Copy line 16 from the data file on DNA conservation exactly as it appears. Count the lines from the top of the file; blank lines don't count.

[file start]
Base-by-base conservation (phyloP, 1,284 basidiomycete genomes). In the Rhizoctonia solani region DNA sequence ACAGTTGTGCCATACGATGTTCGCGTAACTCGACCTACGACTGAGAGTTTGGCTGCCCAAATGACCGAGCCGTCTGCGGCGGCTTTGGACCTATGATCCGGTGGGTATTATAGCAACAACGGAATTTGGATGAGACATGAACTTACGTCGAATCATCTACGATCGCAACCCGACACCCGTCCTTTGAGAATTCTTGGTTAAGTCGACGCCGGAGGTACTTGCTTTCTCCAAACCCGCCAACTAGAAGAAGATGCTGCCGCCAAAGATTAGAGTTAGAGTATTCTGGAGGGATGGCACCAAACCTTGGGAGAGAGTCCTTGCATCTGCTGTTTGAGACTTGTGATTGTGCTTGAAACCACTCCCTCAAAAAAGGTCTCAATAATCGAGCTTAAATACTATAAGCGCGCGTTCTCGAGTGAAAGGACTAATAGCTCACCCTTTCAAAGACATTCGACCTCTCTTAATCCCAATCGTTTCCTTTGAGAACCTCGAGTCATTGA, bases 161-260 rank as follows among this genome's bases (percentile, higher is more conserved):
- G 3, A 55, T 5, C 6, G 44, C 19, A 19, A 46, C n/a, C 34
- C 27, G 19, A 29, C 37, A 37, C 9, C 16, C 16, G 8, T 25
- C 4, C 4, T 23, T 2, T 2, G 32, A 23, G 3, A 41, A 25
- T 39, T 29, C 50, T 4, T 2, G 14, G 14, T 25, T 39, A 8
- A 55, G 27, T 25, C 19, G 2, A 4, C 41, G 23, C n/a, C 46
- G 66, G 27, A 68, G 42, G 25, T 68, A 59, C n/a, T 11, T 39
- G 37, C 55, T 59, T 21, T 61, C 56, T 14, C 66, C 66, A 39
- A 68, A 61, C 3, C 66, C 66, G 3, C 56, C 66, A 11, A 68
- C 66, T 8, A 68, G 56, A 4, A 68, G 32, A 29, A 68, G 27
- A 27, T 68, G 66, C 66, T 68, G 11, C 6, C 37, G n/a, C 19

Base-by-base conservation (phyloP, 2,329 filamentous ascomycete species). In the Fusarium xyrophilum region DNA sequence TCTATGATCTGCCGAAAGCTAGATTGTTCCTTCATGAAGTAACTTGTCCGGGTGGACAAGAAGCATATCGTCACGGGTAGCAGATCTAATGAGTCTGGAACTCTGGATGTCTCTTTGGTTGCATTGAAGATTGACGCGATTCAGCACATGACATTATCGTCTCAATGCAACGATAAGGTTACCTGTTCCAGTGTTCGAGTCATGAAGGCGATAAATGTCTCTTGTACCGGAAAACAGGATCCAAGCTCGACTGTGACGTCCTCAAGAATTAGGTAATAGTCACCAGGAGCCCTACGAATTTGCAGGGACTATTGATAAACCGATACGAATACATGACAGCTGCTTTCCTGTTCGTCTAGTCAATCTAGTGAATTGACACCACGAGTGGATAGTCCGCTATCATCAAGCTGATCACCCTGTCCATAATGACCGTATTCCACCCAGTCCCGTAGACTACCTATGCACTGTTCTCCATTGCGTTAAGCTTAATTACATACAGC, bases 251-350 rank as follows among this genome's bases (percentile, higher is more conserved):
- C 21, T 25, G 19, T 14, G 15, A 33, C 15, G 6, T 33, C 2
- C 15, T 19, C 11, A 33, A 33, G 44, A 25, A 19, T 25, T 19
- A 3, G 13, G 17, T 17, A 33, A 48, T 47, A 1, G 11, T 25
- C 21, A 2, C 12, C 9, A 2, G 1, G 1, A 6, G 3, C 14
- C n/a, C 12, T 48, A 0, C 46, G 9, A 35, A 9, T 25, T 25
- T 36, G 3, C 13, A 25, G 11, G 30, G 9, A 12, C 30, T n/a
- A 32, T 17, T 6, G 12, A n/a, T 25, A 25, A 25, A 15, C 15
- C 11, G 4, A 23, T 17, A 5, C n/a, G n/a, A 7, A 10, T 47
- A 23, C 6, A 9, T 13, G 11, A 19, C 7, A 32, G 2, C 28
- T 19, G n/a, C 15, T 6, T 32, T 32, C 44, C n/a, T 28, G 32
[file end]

- C 21, A 2, C 12, C 9, A 2, G 1, G 1, A 6, G 3, C 14